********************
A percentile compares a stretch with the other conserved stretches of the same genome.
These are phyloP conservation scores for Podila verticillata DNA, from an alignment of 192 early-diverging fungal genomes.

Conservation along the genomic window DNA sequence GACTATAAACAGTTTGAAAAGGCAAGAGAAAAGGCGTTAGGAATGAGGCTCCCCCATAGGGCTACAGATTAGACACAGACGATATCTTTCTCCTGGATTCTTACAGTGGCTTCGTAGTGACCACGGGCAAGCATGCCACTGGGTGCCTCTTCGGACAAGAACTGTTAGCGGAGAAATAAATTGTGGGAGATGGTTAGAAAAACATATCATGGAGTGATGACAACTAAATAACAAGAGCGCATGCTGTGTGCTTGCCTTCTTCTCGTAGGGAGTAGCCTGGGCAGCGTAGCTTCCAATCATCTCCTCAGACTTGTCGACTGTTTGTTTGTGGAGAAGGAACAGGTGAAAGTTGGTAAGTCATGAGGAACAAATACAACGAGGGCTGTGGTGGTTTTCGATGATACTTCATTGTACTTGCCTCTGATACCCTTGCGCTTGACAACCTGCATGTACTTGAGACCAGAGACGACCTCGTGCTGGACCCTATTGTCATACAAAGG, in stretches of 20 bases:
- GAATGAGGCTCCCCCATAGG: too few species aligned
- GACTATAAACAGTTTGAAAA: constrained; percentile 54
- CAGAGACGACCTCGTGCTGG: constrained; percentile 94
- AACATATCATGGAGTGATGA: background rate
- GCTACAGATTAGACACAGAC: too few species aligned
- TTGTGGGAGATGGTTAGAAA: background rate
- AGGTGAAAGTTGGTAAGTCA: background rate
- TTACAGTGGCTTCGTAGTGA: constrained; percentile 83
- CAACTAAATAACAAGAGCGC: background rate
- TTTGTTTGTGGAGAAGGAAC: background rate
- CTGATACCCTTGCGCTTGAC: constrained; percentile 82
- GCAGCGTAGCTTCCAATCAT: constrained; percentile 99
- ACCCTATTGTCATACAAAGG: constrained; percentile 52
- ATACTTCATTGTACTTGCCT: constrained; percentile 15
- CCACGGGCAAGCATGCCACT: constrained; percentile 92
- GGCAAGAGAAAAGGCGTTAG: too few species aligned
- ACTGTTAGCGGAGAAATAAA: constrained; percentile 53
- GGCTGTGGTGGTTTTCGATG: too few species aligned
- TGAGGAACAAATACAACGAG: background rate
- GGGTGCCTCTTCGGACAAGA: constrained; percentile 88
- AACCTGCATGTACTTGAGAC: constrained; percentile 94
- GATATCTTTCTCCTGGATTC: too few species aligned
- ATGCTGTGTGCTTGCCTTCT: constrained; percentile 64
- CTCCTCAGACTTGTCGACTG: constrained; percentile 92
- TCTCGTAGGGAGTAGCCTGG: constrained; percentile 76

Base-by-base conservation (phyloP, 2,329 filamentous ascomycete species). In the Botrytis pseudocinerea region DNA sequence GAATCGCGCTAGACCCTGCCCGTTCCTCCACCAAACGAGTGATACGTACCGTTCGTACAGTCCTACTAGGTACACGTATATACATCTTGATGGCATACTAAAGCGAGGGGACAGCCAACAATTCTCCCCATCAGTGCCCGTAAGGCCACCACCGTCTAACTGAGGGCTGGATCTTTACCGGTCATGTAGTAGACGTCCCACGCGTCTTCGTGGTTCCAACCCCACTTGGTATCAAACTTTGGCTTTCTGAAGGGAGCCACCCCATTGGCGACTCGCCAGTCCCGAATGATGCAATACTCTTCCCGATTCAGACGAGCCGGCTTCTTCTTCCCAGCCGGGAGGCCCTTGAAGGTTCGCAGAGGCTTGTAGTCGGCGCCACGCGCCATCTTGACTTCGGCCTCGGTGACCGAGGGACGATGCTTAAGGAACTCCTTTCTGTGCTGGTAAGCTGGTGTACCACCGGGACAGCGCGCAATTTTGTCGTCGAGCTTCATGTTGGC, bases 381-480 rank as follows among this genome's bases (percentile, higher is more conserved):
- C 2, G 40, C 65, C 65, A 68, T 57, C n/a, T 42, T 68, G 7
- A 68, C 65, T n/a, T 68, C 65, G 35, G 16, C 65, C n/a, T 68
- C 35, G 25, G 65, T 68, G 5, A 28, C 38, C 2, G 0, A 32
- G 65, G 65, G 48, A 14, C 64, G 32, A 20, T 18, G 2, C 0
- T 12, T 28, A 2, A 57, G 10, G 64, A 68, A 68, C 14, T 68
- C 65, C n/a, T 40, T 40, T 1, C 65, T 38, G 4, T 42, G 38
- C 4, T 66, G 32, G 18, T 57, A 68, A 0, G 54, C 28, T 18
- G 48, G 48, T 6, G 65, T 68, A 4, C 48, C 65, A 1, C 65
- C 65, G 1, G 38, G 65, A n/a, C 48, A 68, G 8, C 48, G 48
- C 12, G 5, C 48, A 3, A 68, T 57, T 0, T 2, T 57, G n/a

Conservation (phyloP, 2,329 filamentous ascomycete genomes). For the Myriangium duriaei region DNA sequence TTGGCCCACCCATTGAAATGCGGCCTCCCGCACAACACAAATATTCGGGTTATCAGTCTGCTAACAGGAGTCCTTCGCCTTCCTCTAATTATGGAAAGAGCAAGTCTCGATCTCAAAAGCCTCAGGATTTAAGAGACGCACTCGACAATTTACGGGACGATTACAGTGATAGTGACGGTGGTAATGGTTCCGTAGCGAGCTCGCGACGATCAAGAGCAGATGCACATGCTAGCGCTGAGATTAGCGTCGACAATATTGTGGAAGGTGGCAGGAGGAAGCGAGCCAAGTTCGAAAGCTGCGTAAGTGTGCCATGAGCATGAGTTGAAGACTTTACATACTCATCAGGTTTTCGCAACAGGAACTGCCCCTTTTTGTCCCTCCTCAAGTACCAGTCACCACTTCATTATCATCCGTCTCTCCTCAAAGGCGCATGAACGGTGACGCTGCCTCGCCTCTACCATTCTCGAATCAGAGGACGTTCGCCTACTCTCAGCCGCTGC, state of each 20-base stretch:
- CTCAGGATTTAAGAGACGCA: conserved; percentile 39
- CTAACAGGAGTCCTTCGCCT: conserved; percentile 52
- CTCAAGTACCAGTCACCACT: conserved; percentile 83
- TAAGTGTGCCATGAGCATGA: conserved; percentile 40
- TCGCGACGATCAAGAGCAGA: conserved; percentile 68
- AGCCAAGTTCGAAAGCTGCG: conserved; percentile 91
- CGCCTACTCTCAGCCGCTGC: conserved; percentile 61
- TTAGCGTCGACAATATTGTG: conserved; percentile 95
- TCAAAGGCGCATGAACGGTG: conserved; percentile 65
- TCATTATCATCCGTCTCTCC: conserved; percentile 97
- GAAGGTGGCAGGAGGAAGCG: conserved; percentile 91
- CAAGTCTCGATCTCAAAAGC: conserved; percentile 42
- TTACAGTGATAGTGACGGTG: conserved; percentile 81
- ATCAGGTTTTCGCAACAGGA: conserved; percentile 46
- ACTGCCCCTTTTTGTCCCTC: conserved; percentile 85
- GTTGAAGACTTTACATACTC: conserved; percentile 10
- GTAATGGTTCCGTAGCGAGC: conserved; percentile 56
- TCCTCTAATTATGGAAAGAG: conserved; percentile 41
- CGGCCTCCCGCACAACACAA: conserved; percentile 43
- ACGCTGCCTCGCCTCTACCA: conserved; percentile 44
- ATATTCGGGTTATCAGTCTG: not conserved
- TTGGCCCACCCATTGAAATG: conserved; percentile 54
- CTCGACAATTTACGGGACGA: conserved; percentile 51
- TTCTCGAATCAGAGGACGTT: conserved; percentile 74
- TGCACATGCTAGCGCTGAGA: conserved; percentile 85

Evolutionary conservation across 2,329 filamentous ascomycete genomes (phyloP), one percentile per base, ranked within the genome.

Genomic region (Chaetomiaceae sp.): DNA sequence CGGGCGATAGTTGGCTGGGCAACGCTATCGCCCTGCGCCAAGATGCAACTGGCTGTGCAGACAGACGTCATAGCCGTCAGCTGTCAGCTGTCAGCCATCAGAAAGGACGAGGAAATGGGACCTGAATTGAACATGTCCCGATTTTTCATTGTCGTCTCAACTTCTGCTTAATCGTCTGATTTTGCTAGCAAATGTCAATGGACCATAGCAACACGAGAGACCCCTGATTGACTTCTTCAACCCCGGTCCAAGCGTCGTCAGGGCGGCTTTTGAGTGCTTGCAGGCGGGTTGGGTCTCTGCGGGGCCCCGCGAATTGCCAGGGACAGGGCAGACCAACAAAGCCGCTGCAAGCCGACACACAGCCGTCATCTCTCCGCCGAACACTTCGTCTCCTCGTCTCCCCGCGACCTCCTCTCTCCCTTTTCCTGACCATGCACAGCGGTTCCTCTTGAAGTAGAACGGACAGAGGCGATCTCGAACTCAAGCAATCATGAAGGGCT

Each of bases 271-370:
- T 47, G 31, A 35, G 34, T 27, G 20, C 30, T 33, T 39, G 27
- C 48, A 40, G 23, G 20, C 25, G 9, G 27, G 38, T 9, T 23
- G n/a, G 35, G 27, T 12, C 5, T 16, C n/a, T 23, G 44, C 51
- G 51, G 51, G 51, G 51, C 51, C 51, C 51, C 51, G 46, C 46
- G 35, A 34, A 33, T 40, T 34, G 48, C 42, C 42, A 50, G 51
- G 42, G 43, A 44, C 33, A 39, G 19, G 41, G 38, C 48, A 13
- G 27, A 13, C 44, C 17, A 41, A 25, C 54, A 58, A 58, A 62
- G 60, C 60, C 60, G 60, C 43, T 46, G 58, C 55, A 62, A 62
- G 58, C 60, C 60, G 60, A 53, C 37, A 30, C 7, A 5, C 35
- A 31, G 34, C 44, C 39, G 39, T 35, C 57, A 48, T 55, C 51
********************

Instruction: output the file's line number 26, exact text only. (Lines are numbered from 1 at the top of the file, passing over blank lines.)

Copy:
- ATGCTGTGTGCTTGCCTTCT: constrained; percentile 64